<<< o >>>the sky rolled down 9 comments + add yours

I've still got quite a few shots to post from my trip to Austin (TX) but thought I'd post this one first. It's one of two images I shot yesterday, both of which were taken on Blackpool beach: facing south towards the South Pier. And in case you're wondering about the processing ... I was out shooting with a one-to-one client who wanted to learn more about shooting and processing HDR images so shot a range of brackets, including a few like this one that included the sun.

When I ran this sequence through Photomatix though I wasn't especially happy with any of the tone mapped variants I came up with so decided to manually blend three of the original exposures (the darkest shot, two EV lighter, and two EV lighter again). The net result is a rather moody, dark image, but given that the sky contained a lot of interesting detail I'm happy with the end result.

If you hover your mouse over the 'show the original' link (bottom-right of the image) you'll see the three shots I used to construct the final version.

focal length
shutter speed
shooting mode
exposure bias
metering mode
image quality
RAW converter
image editor
plugins (etc)
10.12am on 10/2/11
Canon 5D Mark II
EF 16-35mm f/2.8L II USM
1/8000, 1/2000, & 1/500
Camera Raw
Photoshop CS5
3x2 + fylde coast [scenic] + show the original
comment by Christiane Nicely at 04:08 PM (GMT) on 11 February, 2011

Very dramatic! It's like beginning of doomsday in Blackpool!! ... ;-)

comment by brooks at 04:12 PM (GMT) on 11 February, 2011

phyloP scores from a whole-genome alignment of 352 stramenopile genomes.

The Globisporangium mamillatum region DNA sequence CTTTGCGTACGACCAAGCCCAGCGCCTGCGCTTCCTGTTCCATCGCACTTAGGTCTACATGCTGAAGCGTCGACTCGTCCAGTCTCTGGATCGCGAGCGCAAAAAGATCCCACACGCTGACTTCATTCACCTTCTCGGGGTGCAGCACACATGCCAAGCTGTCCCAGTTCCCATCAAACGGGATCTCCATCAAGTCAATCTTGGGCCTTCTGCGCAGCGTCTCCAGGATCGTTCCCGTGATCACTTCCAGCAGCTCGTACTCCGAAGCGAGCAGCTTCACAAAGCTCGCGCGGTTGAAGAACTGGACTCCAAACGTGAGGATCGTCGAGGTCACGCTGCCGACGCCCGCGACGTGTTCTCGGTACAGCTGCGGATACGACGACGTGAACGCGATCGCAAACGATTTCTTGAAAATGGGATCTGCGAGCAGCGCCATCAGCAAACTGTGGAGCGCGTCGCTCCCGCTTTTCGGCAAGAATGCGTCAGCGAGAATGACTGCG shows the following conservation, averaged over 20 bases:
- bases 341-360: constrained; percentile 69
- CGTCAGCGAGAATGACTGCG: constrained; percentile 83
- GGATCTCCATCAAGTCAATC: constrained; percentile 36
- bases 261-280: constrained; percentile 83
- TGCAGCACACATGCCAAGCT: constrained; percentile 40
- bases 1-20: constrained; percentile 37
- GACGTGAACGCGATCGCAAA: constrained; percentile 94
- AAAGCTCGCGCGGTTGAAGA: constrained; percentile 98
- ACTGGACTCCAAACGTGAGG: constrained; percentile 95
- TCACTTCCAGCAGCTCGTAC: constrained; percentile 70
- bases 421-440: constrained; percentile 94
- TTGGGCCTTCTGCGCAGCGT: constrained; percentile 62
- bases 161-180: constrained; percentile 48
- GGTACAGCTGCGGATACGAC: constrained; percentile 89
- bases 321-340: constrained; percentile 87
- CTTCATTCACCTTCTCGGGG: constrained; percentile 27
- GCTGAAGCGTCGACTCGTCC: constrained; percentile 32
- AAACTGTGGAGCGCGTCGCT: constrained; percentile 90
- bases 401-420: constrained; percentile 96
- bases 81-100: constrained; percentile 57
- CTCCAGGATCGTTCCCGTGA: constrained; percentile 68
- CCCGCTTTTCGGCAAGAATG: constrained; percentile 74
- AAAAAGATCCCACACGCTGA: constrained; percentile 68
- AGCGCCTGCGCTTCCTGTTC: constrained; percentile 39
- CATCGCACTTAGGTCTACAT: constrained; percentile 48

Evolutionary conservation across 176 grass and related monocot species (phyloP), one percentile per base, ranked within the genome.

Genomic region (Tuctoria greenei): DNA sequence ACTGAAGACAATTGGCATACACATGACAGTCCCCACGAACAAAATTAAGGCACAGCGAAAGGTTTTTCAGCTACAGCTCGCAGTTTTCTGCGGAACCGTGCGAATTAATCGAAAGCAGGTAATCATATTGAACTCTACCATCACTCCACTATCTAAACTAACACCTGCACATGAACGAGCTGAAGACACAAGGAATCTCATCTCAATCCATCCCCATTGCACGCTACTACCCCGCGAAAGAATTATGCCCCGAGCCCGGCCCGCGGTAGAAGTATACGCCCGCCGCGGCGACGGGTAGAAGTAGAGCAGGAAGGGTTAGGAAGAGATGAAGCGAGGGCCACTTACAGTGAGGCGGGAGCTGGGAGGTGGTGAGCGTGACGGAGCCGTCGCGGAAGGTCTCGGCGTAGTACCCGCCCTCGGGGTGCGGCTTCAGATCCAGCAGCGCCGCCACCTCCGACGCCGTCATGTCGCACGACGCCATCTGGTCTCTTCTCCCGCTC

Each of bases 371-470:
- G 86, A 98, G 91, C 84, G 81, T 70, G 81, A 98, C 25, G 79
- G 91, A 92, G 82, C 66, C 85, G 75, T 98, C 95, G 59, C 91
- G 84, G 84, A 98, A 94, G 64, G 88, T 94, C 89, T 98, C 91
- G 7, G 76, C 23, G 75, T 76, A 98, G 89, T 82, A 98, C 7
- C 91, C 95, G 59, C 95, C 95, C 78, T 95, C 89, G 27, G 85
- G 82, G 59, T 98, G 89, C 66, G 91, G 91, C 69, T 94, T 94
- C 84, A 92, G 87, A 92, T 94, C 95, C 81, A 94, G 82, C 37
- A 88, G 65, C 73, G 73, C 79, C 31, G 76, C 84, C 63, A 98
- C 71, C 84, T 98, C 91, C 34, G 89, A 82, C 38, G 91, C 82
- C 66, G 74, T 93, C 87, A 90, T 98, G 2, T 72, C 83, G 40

Very good. I must say, I think as a rule I definitely prefer blended exposures as to HDR these days. I can't remember the last time I put something through photomatix and was happy with the result. This is a great case and point.

comment by djn1 at 04:18 PM (GMT) on 11 February, 2011

Thanks Christiane.

Brooks: I still use Photomatix, particularly when the light are dark areas are distributed throughout the scene, but for shots like this I think I prefer manual blending as a) it's relatively straightforward to do, and b) can often result in a more dramatic and plausible image.

comment by Carlos Garcia at 04:56 PM (GMT) on 11 February, 2011

What a pleasant surprise! Yes, a "brooding" kind of image, but in a fantastic sort of way. Beautiful.

comment by Hazel Edmunds at 07:12 PM (GMT) on 11 February, 2011

Amazing...love it... :)

comment by Dan Kaufman at 02:40 AM (GMT) on 12 February, 2011

Excellent B&W !!

comment by Robert at 03:30 AM (GMT) on 12 February, 2011

I'm going to fall squarely in the manual blend camp. Brooding, yes. I still think it does a good job of portraying the sun through the clouds view that's bad for the eyes but fun to look at anyway.

comment by Jessica Sweeney at 11:43 PM (GMT) on 12 February, 2011

Quite an arresting image. What is that figure on the right? It resembles a person, but looks much too large, proportionally speaking.

comment by Pau Blasi at 09:43 AM (GMT) on 14 February, 2011

I love this HDR because it has a natural result, not those artifacts that appear when using this technique in an excessive way. Great work!